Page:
“We felt the responsible approach to budgeting was to bring forth an expenditure document that uses no more than we have and as a result requires some difficult decisions,” Carmichael said, later adding, “This budget makes difficult decisions but it’s the responsible thing to do and what every family does.”
Carmichael and House Speaker Tim Armstead, R-Kanawha, also said the plan includes taking a hard look at things that have typically been “off the table” — the Department of Health and Human Resources and K-12 and higher education, in particular.
“I’m hesitant to call them cuts because what they really are is providing agencies with every penny the taxpayers are providing West Virginia to spend. We have a willingness to review areas to make sure reductions in expenditures are done in the most efficient manner possible.”
The budget framework requires $150 million across those three agencies or $50 million from each.
“What I want to emphasize is we are providing agencies with the flexibility to be more efficient, to be more effective, and there are bills that have gone through the process to give more flexibility to institutions of higher education, the Department of Education and the DHHR to be more efficient. We can cut $1 but we are able to use our resources better to make up for that dollar.”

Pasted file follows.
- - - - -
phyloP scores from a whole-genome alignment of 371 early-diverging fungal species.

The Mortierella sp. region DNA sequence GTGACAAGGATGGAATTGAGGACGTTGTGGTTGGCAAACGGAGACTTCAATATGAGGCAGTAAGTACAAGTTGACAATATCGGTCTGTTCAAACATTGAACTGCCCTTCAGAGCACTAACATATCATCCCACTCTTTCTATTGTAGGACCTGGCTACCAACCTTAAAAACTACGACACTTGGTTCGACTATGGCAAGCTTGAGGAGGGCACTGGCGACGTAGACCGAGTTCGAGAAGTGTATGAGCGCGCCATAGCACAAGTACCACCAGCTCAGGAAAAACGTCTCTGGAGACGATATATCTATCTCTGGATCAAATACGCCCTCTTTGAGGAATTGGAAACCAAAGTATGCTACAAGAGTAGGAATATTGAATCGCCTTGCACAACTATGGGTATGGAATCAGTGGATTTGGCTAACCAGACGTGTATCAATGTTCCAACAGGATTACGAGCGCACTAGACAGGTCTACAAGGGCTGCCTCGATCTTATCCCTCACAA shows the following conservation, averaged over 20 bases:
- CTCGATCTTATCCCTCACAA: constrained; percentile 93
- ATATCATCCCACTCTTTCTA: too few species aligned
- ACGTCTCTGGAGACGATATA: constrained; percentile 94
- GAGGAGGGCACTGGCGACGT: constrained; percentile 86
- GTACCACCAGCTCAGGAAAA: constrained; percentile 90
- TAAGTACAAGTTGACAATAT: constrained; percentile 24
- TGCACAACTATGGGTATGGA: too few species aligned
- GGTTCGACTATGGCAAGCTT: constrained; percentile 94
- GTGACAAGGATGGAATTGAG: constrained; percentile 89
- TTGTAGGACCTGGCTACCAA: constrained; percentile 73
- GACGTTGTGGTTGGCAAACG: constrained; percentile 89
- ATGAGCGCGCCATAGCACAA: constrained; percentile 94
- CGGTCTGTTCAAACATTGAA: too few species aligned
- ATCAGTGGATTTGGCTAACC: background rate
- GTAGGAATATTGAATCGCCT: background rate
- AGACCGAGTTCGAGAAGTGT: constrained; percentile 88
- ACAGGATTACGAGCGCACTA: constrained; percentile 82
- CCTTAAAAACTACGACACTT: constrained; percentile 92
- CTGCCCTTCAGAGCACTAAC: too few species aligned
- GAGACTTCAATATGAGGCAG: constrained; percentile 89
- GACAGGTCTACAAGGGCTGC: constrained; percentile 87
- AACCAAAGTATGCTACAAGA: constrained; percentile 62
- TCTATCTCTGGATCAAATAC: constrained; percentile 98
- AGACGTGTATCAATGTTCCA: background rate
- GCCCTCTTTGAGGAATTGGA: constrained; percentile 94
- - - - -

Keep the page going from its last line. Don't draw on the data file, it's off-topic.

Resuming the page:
Carmichael said during last week’s press conference on the budget that he is committed to having the budget passed before the end of session on April 8.
When asked if he thought getting the budget out before the end of session was feasible, Carmichael said leadership got through a big hurdle in developing the framework and the rest is filling in the details.
“We’re progressing well with that,” Carmichael said. “We are negotiating with the House and making sure there is a process going into place but we are so far ahead of the game that it really is lightning speed when you think about how it’s been done for years.”
Although leadership and the governor haven’t exactly seen eye-to-eye on the budget, Carmichael said he’s confident they can work together to figure something out.
“He has not agreed, but there is room for compromise,” Carmichael said. “I’m positive that we will find a way to bridge the gaps and move to get a budget out early and move the state in the right direction. And it’s important for people to speak out on this as well.”